There is general agreement among researchers and policymakers that poor agricultural households in developing economies lack adequate access to credit. These poor households do not meet the traditional criteria for borrowing (especially given the long production cycle in agriculture) and hence are often perceived as bad credit risks by private financial institutions. This has a significant impact on these households for whom credit is vital. Loans allow smallholder farmers to invest enough to get productivity gains and it has been shown that alleviating capital constraints can have big effects.1 In addition, loans may be crucial for poor households to smooth consumption in emergencies and thus can affect nutrition, health and overall household welfare. In response to this need for credit, policymakers have attempted to intervene in markets. Governments have introduced state-owned development banks and while some have been successful,2 others have proved to be an inefficient source of credit,3 have been subject to political capture4 and have had distortionary effects.5 Microfinance institutions have been shown to have impacts but the impacts seem to be small on average with bigger benefits for only a small proportion of people.6 Ultimately, developing economies need a range of financial products and no single type of credit instrument can suffice. For example, microfinance loans are typically paid every week and are hence of limited use for capital investments in the agricultural cycle. Our contribution in this paper is primarily theoretical. We use anecdotal case study evidence from the pineapple industry in Ghana to document the advent of a new shipping technology and the concurrent emergence of an informal credit market via which farmers were able to acquire both loans for inputs and for consumption smoothing from pineapple exporters–credit contracts commonly referred to as contract farming.7 We then develop a model of informal contracting which explains why a credit market functioned after, but could not function before the technology change. Using this theoretical framework, we show that not only did the credit benefit the smallholder farmer, but the form of the loan additionally allowed the credit provider to better control the farmer's actions. Moreover, our model explains the nature of the offered credit contracts by showing that the provision of credit through multiple channels (cash and in-kind) can facilitate contracting and lead to higher profits for the loan providers. This sort of credit institution is common in developing economies. It is known that the quality of institutions determines economic progress and development.8 Hence, we feel that our results may be important for policy makers who seek to understand the factors which lead to the emergence of institutions where they are absent. In particular, we develop a model of informal credit through contract farming aimed at explaining both the reasons behind its emergence in our anecdote from Ghana and the form that the credit contracts took. Present in the model are three of the main issues which could lead to a breakdown of informal contracting. The first is that a farmer who receives credit may default and end up selling her output to a buyer other than the one with whom the farmer is contracting (side selling or extra-contractual marketing). By holding up the buyer, the farmer does not have to repay her loan obligation. The second is the moral hazard problem that stems from the buyer's inability to monitor the farmer's production process. There is no guarantee that the farmer will use the inputs provided on the crop as opposed to using them on a different crop or selling them for cash in the market. Lastly, in spite of the farmer's best efforts, the crop may end up being of poor quality in which case the exporter cannot recover his loan or, in other words, the farmer has limited liability. This implies that providing loans is always risky for the exporter. Since contracting is informal, the exporter must provide dynamic incentives to overcome these hurdles. Providing dynamic incentives is tricky as farmers in developing countries are often myopic.9 Firstly, the model uncovers how the difference in observable quality at the time of shipping altered the hold-up problem which affects informal contracting. We argue that this made contracting possible under sea freight when it wasn't under air freight. In the case of air freight, the quality of the fruit was observable to the farmer when she was deciding whether to default on the loan or not. Thus, if the fruit was of high quality, there were large gains to be had by holding-up the exporter and selling the fruit to someone else. By contrast, at the time of shipment by sea, the farmer could not foresee the end quality of the fruit once it arrived at Europe. Therefore, the expected gains from holding-up the exporter were lower and this made the prospect of default less attractive. We argue that for myopic farmers, this easing up of the hold-up problem was necessary in order for the exporters to provide them with credit without the fear of default. Secondly, the model shows that, under certain conditions, it is profitable for the exporter to offer credit not just in the form of inputs to production but also cash for consumption. Put differently, the exporter can benefit by providing the farmer with money in consumption emergencies, knowing that it would not be spent on production. This is a counterintuitive result as it seems that by providing the farmer with a cash loan for consumption, that the exporter is needlessly bearing additional risk from credit provision without receiving any benefits from improved production. Hence, such behavior might seem to be altruistic. However, we argue that this additional credit raises the value of the relationship for the farmer and makes her more reluctant to default. This in turn allows the buyer to provide higher amounts in-kind credit without fearing default thereby increasing profits. That the type of transfer may have critical implications in the functioning of informal contracts is an important implication of our model and, to our knowledge, is a result that hasn't been identified in previous theoretical work. We discuss how this result may be relevant in other settings in Section 6 where we provide concluding remarks. We provide anecdotal evidence from the field in the form of a case study10 from Ghana where in 1996, refrigerated sea freight became an option for pineapple exporters to ship their produce to European markets. The cost savings to the exporters of using sea freight as compared to the only other option, air shipping, was substantial. However, we argue from our qualitative interviews that this technological innovation meant that the quality of the pineapple at the time it was shipped was no longer observable. This is because the transit time to Europe took ten to twelve days by sea as opposed to a few hours by air. For the case of air freight, the quality of the pineapple at the time of shipping was essentially the quality at the time it was offered to the end customer (due to the short freight time) and so was observable for the intent and purposes of the exporter. However, for the case of sea shipping, due to the long transit time, the quality of the pineapple by the time it was received in Europe could no longer be predicted in advance by either the exporter or the farmer. We argue is that it was precisely this unobservable quality that both necessitated and facilitated the advent of credit arrangements. In response to this change in shipping technology, as the model predicts, credit arrangements emerged between the exporters and the pineapple growers in which farmers were offered cash loans (for consumption) and in-kind loans of high quality fertilizer (for production) in exchange for a contract on the fruit. This allowed the farmers to apply fertilizer in production which they otherwise could not afford — the application of high quality fertilizer increases the odds that the ripe fruit is of high quality. This case study is thus an instance where credit institutions tailored to particular markets seemed to emerge endogenously without government interventions in response to market needs.

نتیجه گیری انگلیسی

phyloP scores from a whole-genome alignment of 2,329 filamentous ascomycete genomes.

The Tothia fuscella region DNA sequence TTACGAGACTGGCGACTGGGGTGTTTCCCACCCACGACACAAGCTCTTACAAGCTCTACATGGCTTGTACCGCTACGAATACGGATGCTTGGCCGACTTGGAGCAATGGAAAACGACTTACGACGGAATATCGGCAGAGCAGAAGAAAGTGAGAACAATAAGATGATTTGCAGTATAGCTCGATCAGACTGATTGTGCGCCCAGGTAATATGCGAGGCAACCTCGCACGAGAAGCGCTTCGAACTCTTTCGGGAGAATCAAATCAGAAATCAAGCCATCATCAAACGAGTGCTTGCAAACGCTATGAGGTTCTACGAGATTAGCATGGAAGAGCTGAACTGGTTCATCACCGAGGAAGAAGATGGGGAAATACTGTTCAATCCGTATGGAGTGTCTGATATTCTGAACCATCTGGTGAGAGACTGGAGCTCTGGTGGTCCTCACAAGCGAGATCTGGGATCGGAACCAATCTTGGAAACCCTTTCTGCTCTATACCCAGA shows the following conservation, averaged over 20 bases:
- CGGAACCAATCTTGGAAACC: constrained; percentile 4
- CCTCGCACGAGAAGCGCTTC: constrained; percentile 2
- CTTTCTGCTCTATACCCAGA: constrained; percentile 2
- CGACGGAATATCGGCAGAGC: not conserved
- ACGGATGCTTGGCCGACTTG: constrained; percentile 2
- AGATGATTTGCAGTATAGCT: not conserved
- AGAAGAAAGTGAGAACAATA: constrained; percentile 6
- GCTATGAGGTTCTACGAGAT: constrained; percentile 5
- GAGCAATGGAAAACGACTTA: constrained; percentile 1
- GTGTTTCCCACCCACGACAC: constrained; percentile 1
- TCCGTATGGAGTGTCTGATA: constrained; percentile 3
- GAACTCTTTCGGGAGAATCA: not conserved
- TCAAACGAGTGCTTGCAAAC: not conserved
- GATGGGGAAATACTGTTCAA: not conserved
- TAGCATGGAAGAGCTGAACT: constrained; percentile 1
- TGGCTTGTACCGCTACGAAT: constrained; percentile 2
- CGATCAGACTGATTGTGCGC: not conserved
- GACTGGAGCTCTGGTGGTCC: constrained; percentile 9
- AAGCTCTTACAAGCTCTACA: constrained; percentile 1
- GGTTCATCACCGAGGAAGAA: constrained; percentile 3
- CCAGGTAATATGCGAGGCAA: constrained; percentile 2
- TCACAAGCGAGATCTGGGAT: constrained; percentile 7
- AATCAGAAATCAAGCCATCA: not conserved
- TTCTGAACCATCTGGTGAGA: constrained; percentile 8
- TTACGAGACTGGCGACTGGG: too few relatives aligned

In future work, we hope to test our theoretical framework empirically. The data required to test our model is quite intensive and unfortunately, such data does not exist for the pineapple industry in Ghana during the period we study. That said, it would be easy to construct an experiment around our framework which would allow for a testing of the model using a randomized control trial. More generally, we feel that empirical work aimed at uncovering the conditions under which contract farming can function successfully is an important topic for future research. There a few obvious ways in which the model can be generalized. We could allow the production function to be nonlinear and allow the application of inputs to affect not just quality but also quantity. If the probability of high quality fruit remains 0 when ki = 0, most of our results can still be obtained. The essential parameter determining the success of contracting would then by the marginal returns to investing in fertilizer when ki = 0. Similarly, utility from consumption can also be made nonlinear and once again the marginal utility of consumption at ci = 0 would be a critical parameter. In addition, we could explicitly model the shipping cost s of the fruit. This too would not affect our results as all this would do is make the effective price q–s in the export market. Our results show that contracting is facilitated by a high export market price. Thus the higher shipping cost under air freight is an additional reason why there was contracting in Ghana before the advent of sea freight. Lastly, we could endow the farmer with nonzero wealth. Once again, we could obtain our results if farmers are sufficiently poor. An important extension of the model would allow for the exporter to hold-up the farmer. Here we suggest one way in which the model can be adapted to account for this. Suppose, the exporter contracts with a positive measure of infinitesimal identical farmers each of whom draws her consumption state independently. In a symmetric equilibrium, the law of large numbers would ensure that the proportion of high quality fruit upon arrival of the shipment would be exactly γhϕkh⁎ + γlϕkl⁎. If the farmers were able to communicate among themselves, any profitable hold-up by the exporter would be detectable. Hence, a sufficiently patient exporter would not want to cheat the farmers as this would result in the loss of future supply. Such a model would be a reasonable approximation of our case where farmers are closely clustered smallholders and each exporter contracts with many farmers. That said, we consider the development of a general model of contract farming with two sided hold-up to be an important extension and we hope to do so in future work. While we use the case study from Ghana to motivate our theoretical framework, our model of contracting under sea freight could be used to explain other instances of successful contracting schemes. There is a literature consisting of specific case studies and a vast body of work that describes more generally when and where contract farming will be successful (see, for example, Grosh, 1994, Little, 1994, Minot, 2007, Poulton et al., 1998 and Watts, 1994). Overall these studies generally point to the following being important29: a. It works where there are large buyers (exporters, large scale processors and supermarkets), but with competition among the buyers. b. It does not work for commodities that are homogeneous, non-perishable and where quality is easily observable—the transaction costs here are low and spot markets (outside options) are therefore efficient; it only works for cases where spot markets are not efficient, i.e. where spot markets cannot convey information on aspects of quality that final consumers care about. c. It happens where crops have important quality variation and specialized inputs are needed to raise quality (sometimes inputs that are otherwise not easily available to farmers, see Goldsmith (1985) for an example), or for high value crops, or for highly perishable crops with technically difficult production.30 d. Contract farming cannot be sustained if there is easy leakage (farmers side selling)—strong repayment incentives are needed. e. A strong demand for the crop. Our model has points a–c built into it. Of particular importance is point b which is precisely the difference we highlight between the air and sea freight in Ghana. Of course, the primary goal of the model is to demonstrate how repayment incentives (point d) can be generated in the absence of formal legal enforcement. Lastly, Proposition 3 shows that contracting only emerges if the price for the crop is high (point e). High demand implies a high price q which we have argued can be sufficient for contracting to function even if farmers are myopic. Our model can also be used to analyze certain failures of contract farming in the developing world (Daddieh, 1994, Grosh, 1994, Jaffee, 1994 and Poulton et al., 1998). Most of these failures occurred due to disparities between the prices offered in the contract and those in the spot market. Recall that in our model the price offered to farmers upon default is endogenous—it is assumed that there is always another buyer willing to match the price offered in the contract. That said, it is easy to write down the model with an exogenously specified spot market price ps available to farmers who default. The only way this alters problem (★) is by changing the right side of the default constraint (Defi) which becomes View the MathML sourceϕkipi−ki+ci+μici+δ1−δ∑j∈hlγjϕkjpj−kj+cj+μjcj≥maxkc∈Bkiciϕkps+μic. Turn MathJax on It is possible to show that even when ϕq > 1 + αμh, if the spot market price ps > q − 1 / ϕ, then credit will not be offered to myopic farmers in stationary equilibrium. Put differently, if the spot market price were unexpectedly to jump above q− 1/ϕ, myopic farmers will default and contracting will break down. To conclude, economies in Sub-Saharan Africa are characterized by the lack of formal financial markets, in particular credit and insurance markets. Households thus have very poor access to these formal institutions and the ranges of products they offer. In addition, the governments in these economies do not play a strong role in improving financial access and there is a lack of public banks that could potentially play this role. As a result in these economies, informal institutions often endogenously arise to fill these gaps and it is important for policy makers to understand the reasons behind their emergence. We think models like the one presented in this paper can be applied to, for instance, the literature on informal risk sharing institutions (the seminal piece in this literature is Townsend, 1994; other important work is de Weerdt and Dercon, 2006, Fafchamps and Lund, 2003, Goldstein, 1999, Grimard, 1997, Ligon, 1998, Ligon, 2001, Morduch, 1999, Morduch, 2001 and Suri, 2011 among others). All these models of informal risk sharing depend on there being transfers between households that can maintain the informal contracts and thereby lead to consumption smoothing which results in welfare gains. These risk sharing institutions may not be fully efficient, for reasons such as moral hazard, limited liability, hidden income and transaction costs see (for example Jack and Suri, 2011, Kinnan, 2010, Ligon et al., 2000 and Ligon et al., 2002). However, there has been no work that we are aware of in this literature that examines whether the form of these transfers matter—they can be either in cash or in-kind (labor sharing for example) or both. The form of the transfer may have important ramifications both for static and dynamic incentives on both sides of these contracts. We see this as a natural next extension of our theoretical contributions in this paper. As an elaboration on this, consider Ligon et al. (2002) who present a model studying informal insurance arrangements under limited commitment. Here, people may join a risk-pooling network because welfare gains can be derived from their participation, yet they are tempted to default afterwards when they realize they have to make a positive contribution to the network. As in our model, default is avoided only if the long-term benefits exceed the short-term costs, that is, if promises of future reciprocation are perceived to be credible and sufficiently attractive. Ligon, Thomas and Worrall's model can fully explain the dynamic response of consumption to income, however, it is unable to explain the distribution of consumption across households. Thus, there seems to be scope to generalize their model potentially leading to a closer fit of the data. Our results suggest one such avenue. Mutual aid among households need not be strictly financial, it can also be in the form of time and labor that may be required during emergencies, illness or death.31 This can be incorporated into their model by allowing for household production which depends both on capital and labor where both are subject to shocks. The type of transfers also plays a crucial role in direct studies of transfers and remittances. Here, migrants need to overcome the moral hazard problem arising from the fact that they cannot observe or control how the money remitted is being spent. This moral hazard problem arises as members of the household need not have aligned preferences. In an interesting empirical paper, Ashraf et al. (2011) use a field experiment to study what happens to remittances when migrants sending money to their families can do so through multiple channels which gives them more control over how the money will be spent. They find that the additional control induces migrants to accumulate more in savings (i.e. they remit more). In our model, buyers provide both cash and in-kind credit for similar reasons. Thus, a potentially promising direction for future work is a theoretical analysis aiming to uncover the role played by the types of transfers in general risk sharing and investment relationships between individuals in developing economies. Table 1. Main Pineapple Exporters (> 80 tons/annum), 2000. Exporter Quantity Value ($) (000's) Value (cedis) (in) Interview Have Outgrowers Jei River 6342.5 2,544 12,931 No No Milani Impex 2907.5 1,314 7,065 Yes Yes Farmapine 2974.98 1.303 6,828 Yes Yes Koranco 3147.4 1,115 6,122 No - Georgefiek 2113.5 968 5,177 Yes Yes Prudent 2124.97 788 4,438 No - Unregistered 1368.4 596 2,657 No - Greenspan 1365.5 570 2,848 Yes Yes John Lawence Farms 734.2 334 1,872 No - Pioneer Quality Farms 852.7 326 1,766 Yes Yes Integral Ghana Ltd. 535.4 239 1,244 Yes Yes Burt & Baker Farms 500.9 220 1,227 Yes Yes Combined Farmers 397.96 179 937 No - Gannat Farms 372.2 152 923 Yes Yes Ultrafresh Farms 309.4 121 764 No - Bomart Farms 294.2 107 570 No - Mashaco Limited 200.1 88 454 Yes Yes Lartey Associates 144.8 82 316 No - Jesflam Farms 137.5 68 343 No - SOA Farms 143.8 64 410 Yes Yes Horizon Farms 153.1 62 381 No - Kalmoni Farms 151.3 48 292 No - Chartered Impex 87.8 47 312 Yes Yes Opintin Farms 103.8 40 217 No - KA Farms & Mechanical 83.6 39 184 No - Vilawoe Farms 99.99 37 163 No - Farmex Limited 97.0 31 141 No - Evelyn Farms 117.5 18 103 No - Average per Main Exporter 995.1 410.7 2167.3 Average per Main Exporter Interviewed 1095.9 481 2568.5 Industry Total 28511.6 11,853 62,674 Source: Ghana Export Proinotion Council (2001).